This law was enabled in 1997 and its aim is to ensure that court records and other public records are disclosed to the public. This law has been of assistance since any citizen can request to see all public records via the assigned specialized offices within the set terms.
For years it has been reported that Utah has a higher than average divorce rate but census data shows that Utah’s men and women are least likely to be divorced. This is the reason why: Utahns get remarried faster and those second or third marriages seem to last.
Due to this, Utah has the fifth- lowest and percentage of divorced men, at 8.2 percent, and the fourth lowest percentage for women at 10.2. The factor that distinguishes Utah from other states is that its residents get married at an earlier age compared to residents of other states in the same nation. Due to that, Utah has slew of young divorced couples who have a higher probability to re-enter the dating world than a person whose marriage breaks later in life.
Age is a great determinant after divorce because it determines if you will be remarried or not. In addition to this, The Church of Latter-day Saints plays a big role in all of Utah’s marriage and divorce statistics. The Mormon faith also encourages marriage at a young age and puts a lot of emphasis on the marriage institution.
This greatly challenges divorced and widowed Mormons to get back into dating. This is a good explanation why Utah has a higher percentage of people who have or are married. According to the information from 2013 census in Utah, 73 percent of Utah women and 68 percent of Utah men have been married at least once, while nationwide, 70 percent of women and 64 percent of men have tied the knot.
Ten Cities In Utah With The Highest Divorce Rates
2. Washington Terrace
10. South Salt Lake
If you can, you should try to avoid divorice. This is because divorce has disadvantages such as:
1. It reduces living standards
When divorce occurs it usually results into two families where there was one family. It is usually said that two are better than one. When there was unity or before the divorce both partners use to support the family using their income but now that the family has split up the living standards will lower since each partner will be supporting himself or herself wherever she is living. If you had a lavish lifestyle you will start watching your budget and being keen on how you spend your money.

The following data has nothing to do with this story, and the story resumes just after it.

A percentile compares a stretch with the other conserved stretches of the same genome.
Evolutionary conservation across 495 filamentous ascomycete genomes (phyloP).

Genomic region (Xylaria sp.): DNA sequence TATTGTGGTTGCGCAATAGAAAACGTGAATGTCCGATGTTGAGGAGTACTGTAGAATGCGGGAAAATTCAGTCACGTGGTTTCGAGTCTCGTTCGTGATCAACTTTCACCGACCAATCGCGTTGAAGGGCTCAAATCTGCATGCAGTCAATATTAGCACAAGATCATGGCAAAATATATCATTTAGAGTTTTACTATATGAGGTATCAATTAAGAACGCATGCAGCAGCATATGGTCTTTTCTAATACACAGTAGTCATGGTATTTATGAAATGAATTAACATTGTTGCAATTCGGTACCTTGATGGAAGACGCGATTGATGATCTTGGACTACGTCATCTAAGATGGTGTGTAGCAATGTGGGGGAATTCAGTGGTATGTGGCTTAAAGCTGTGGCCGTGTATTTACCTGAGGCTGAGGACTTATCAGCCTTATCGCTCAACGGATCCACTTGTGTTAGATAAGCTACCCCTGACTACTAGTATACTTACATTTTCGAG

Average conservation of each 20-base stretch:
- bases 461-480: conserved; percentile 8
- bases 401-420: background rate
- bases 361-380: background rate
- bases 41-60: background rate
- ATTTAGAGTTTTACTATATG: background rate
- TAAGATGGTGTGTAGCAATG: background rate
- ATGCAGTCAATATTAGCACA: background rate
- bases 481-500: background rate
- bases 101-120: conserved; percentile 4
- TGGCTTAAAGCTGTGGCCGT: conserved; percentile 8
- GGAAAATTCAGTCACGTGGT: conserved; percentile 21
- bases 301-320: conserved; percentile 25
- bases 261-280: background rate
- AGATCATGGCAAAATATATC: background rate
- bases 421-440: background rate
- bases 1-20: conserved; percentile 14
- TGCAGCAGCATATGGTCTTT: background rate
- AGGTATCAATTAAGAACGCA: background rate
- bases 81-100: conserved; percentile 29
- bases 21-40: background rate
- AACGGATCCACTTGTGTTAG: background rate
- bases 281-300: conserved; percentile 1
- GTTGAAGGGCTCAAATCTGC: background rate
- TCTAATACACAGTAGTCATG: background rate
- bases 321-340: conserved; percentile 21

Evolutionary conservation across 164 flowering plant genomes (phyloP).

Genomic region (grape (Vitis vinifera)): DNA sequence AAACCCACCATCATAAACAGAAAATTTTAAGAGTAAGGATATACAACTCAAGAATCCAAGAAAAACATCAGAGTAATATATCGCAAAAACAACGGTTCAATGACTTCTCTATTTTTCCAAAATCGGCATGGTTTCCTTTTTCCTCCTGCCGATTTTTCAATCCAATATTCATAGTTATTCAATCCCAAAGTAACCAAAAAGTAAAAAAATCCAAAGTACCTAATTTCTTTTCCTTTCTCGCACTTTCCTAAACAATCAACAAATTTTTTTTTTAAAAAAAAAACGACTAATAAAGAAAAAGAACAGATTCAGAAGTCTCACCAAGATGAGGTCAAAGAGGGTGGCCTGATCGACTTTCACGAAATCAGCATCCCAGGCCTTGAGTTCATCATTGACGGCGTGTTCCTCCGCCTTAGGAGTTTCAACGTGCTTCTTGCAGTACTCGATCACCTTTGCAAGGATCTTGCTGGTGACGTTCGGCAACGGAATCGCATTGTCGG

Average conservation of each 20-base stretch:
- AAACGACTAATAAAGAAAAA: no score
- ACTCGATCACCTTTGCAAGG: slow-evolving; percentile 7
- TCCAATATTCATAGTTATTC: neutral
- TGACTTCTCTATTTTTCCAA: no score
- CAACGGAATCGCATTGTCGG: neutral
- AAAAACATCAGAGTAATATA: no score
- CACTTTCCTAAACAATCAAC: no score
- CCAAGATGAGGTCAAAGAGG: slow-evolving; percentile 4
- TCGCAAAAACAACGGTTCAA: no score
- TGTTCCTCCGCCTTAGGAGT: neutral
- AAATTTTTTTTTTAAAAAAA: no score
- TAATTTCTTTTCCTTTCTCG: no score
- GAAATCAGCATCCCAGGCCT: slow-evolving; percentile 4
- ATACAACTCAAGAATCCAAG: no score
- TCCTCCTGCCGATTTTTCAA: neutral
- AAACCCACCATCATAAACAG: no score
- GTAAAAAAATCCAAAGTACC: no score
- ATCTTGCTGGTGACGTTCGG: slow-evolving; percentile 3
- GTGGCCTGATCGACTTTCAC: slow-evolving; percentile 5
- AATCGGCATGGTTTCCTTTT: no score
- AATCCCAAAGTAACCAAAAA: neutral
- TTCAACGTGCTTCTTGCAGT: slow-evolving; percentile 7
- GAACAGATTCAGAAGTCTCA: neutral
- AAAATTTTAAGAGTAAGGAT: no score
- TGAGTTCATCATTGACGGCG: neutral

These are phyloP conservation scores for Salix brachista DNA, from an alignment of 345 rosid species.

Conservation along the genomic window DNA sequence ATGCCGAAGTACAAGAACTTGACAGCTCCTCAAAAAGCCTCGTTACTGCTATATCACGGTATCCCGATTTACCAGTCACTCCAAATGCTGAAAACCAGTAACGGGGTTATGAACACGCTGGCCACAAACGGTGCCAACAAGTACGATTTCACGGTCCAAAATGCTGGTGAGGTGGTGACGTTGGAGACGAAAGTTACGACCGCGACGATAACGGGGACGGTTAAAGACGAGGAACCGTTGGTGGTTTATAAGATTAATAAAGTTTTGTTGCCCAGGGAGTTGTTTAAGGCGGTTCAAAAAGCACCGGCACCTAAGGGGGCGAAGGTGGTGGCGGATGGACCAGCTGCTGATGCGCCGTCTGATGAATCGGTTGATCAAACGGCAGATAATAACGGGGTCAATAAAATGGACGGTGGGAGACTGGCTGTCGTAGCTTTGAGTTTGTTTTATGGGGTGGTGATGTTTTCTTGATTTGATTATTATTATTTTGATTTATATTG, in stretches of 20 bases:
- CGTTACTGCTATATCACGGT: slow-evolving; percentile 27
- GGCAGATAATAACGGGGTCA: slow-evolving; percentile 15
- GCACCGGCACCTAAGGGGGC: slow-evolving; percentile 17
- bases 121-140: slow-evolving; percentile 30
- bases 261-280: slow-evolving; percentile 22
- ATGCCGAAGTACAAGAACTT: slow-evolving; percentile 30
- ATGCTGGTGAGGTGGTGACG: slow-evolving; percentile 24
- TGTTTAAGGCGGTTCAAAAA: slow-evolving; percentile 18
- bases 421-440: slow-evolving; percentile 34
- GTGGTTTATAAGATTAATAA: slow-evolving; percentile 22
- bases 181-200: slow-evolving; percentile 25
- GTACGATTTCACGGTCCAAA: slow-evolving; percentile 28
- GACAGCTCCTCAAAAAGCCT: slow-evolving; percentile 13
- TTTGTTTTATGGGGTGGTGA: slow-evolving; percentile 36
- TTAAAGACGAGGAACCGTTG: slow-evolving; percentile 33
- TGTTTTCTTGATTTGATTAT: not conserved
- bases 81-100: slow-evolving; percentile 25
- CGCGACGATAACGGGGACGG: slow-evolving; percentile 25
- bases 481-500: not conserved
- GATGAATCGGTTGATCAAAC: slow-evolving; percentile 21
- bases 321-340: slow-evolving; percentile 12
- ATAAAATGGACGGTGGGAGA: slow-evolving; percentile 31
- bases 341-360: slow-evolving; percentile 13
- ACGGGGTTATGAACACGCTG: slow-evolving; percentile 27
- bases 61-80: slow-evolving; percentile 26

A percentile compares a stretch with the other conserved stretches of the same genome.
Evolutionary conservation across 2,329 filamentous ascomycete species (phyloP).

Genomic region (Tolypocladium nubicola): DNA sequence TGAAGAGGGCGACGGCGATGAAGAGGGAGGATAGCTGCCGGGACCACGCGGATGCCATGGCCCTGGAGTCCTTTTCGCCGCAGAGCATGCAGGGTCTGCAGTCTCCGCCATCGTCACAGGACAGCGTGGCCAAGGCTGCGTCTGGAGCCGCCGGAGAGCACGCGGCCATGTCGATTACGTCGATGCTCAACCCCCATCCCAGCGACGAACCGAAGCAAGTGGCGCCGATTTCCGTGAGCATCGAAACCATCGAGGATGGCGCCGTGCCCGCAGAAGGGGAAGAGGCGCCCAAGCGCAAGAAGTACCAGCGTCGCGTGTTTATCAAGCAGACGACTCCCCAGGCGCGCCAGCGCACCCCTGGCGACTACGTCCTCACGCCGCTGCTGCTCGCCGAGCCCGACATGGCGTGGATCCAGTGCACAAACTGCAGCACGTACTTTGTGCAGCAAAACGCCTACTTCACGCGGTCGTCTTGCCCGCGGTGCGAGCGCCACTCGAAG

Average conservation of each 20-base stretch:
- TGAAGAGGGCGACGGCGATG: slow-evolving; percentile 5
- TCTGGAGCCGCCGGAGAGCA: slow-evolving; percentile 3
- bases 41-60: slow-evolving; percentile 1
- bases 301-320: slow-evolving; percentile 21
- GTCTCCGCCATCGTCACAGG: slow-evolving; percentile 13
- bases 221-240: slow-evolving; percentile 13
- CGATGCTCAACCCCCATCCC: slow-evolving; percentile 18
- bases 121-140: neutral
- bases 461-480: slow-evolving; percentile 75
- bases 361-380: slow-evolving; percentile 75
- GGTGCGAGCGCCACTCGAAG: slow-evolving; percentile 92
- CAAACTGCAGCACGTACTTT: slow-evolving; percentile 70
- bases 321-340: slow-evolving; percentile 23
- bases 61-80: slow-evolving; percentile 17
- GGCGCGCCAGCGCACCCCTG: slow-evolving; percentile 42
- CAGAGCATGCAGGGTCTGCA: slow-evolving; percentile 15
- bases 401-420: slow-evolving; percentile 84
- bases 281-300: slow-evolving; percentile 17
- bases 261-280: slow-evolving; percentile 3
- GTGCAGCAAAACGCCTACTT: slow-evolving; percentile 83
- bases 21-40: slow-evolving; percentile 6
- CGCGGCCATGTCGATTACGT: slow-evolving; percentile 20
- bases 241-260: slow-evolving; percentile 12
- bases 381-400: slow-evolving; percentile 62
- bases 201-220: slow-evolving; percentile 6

2. Divorce changes relationships
It is obvious that your relationship with your ex will change. Apart from the spouse, your relationship with his or her family and relatives will change. Divorce can make you lose people who at one time were the dearest to you.
This usually happens when friends take sides and start viewing you as the worst person. After divorcing, the divorcees find themselves distancing themselves from married people. They mostly stay with single people so as to get a little comfort.
3. Divorce Hurts Children
Children of divorced parents are more likely to have problems such as depression, delinquency, low school performance and social problems. These problems may come as a result of marital conflicts at home or due to the divorce itself.
There are some factors at home that are bad enough that unless they are eliminated a divorce might be better for the children. They may include violence against children or spouse, continuing and open substance abuse, recurring inappropriate expressions of anger for example constantly yelling or destruction of property and continuous involvement of the children between the conflict of the parents. In the absence of one of these factors however, research has found out that in the absence of one of these factors, intact but unhappy homes are on average happier and better than children whose parents have divorced. This is applicable even when parents make all the right decisions to help their children through a divorce.
Free Consultation with Divorce records Lawyer in Utah
If you have a question about divorce law or if you need to start or defend against a divorce case in Utah call Ascent Law at (801) 676-5506 for your free consultation. We want to help you.
8833 S. Redwood Road, Suite C
West Jordan, Utah
84088 United States
Telephone: (801) 676-5506